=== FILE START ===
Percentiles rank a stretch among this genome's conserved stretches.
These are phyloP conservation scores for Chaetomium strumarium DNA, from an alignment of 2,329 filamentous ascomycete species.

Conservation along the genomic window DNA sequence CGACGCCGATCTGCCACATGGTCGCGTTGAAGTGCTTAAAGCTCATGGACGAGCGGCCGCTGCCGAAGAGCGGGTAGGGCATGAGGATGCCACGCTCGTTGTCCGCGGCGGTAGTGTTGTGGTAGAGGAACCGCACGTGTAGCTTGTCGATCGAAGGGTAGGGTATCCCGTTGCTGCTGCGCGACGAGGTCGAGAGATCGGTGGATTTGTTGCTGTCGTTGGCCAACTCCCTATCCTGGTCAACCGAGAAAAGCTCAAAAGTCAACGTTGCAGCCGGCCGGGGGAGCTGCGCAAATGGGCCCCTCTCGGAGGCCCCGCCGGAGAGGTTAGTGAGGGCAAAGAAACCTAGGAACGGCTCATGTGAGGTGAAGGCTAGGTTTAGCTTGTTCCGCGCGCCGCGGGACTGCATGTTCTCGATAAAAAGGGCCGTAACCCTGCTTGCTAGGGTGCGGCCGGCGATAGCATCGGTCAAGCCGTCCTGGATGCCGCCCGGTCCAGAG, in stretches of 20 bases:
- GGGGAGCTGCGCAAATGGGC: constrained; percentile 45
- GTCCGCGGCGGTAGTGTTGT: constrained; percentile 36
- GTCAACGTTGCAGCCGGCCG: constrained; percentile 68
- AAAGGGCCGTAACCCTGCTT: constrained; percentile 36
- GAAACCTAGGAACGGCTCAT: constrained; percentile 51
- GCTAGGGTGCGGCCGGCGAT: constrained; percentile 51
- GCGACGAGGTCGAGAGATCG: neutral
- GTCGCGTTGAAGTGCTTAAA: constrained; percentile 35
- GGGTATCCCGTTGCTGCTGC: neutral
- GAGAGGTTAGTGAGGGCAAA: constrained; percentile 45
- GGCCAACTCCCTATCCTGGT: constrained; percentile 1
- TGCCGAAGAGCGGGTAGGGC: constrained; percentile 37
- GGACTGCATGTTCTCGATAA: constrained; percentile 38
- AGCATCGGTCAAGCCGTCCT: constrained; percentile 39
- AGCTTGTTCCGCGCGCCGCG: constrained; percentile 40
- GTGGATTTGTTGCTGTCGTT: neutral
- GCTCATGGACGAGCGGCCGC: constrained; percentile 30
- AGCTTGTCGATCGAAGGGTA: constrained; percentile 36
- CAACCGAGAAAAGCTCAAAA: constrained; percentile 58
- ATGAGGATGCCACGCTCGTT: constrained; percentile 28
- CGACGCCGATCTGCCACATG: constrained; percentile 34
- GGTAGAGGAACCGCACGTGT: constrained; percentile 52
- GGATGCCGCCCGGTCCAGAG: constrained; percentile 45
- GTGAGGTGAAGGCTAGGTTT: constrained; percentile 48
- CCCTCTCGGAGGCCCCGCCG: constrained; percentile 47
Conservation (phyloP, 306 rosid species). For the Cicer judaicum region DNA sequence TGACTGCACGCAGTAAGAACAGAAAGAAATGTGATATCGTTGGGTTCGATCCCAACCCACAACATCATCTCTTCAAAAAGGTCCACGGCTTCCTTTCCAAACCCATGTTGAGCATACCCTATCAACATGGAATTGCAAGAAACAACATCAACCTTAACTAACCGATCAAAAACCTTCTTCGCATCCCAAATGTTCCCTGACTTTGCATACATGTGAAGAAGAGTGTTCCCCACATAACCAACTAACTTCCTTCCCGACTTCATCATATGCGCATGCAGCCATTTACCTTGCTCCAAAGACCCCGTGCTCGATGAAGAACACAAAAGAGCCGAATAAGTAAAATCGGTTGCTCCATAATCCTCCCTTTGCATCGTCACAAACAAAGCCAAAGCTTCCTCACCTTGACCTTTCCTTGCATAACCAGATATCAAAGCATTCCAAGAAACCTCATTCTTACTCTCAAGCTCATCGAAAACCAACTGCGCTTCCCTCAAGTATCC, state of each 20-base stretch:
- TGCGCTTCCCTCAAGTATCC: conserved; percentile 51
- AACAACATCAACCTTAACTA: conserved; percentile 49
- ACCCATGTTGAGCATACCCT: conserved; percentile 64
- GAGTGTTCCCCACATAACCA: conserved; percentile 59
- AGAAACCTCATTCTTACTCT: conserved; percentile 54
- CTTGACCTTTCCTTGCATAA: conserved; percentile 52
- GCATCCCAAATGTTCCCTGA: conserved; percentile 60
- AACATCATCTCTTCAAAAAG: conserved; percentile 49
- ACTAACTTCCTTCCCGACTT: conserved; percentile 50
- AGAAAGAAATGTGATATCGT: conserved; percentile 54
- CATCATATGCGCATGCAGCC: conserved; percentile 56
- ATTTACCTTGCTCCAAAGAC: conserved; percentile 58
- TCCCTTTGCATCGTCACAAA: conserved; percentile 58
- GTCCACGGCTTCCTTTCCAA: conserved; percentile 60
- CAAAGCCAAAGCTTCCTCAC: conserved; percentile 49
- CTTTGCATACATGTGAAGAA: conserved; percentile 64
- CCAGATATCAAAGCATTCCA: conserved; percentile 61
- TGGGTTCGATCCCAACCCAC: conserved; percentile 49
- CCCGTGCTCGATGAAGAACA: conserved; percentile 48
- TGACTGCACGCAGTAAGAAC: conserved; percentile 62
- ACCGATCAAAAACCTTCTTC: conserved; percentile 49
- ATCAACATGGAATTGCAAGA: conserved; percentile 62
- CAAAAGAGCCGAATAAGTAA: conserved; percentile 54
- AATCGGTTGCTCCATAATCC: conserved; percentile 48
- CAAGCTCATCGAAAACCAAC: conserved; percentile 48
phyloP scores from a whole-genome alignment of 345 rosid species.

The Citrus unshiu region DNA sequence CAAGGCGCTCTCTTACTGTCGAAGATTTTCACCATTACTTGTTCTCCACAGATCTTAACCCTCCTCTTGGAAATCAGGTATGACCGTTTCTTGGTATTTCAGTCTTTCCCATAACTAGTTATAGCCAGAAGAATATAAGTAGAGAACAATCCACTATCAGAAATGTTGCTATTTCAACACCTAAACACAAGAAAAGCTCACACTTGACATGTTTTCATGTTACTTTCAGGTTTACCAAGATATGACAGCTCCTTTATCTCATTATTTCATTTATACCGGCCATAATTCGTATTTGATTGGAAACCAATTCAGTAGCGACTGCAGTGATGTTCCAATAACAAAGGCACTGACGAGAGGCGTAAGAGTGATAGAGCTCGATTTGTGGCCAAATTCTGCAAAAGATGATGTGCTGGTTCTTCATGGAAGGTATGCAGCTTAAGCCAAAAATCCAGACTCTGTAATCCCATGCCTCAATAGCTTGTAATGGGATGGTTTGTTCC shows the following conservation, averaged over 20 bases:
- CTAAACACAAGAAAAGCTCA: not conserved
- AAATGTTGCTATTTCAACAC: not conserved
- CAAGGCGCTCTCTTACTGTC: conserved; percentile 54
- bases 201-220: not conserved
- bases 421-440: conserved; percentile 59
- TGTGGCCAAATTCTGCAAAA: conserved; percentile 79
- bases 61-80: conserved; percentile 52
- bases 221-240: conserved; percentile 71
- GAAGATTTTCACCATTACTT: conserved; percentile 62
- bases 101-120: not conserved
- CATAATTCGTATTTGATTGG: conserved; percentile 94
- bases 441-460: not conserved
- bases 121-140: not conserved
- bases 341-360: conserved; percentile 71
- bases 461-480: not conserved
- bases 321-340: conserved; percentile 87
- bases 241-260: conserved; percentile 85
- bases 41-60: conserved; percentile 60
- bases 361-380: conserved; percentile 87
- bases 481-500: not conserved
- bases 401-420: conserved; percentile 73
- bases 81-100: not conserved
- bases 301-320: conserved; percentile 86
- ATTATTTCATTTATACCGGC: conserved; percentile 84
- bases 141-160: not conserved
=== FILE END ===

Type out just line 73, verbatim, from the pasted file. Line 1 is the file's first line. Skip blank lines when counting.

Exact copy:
- bases 241-260: conserved; percentile 85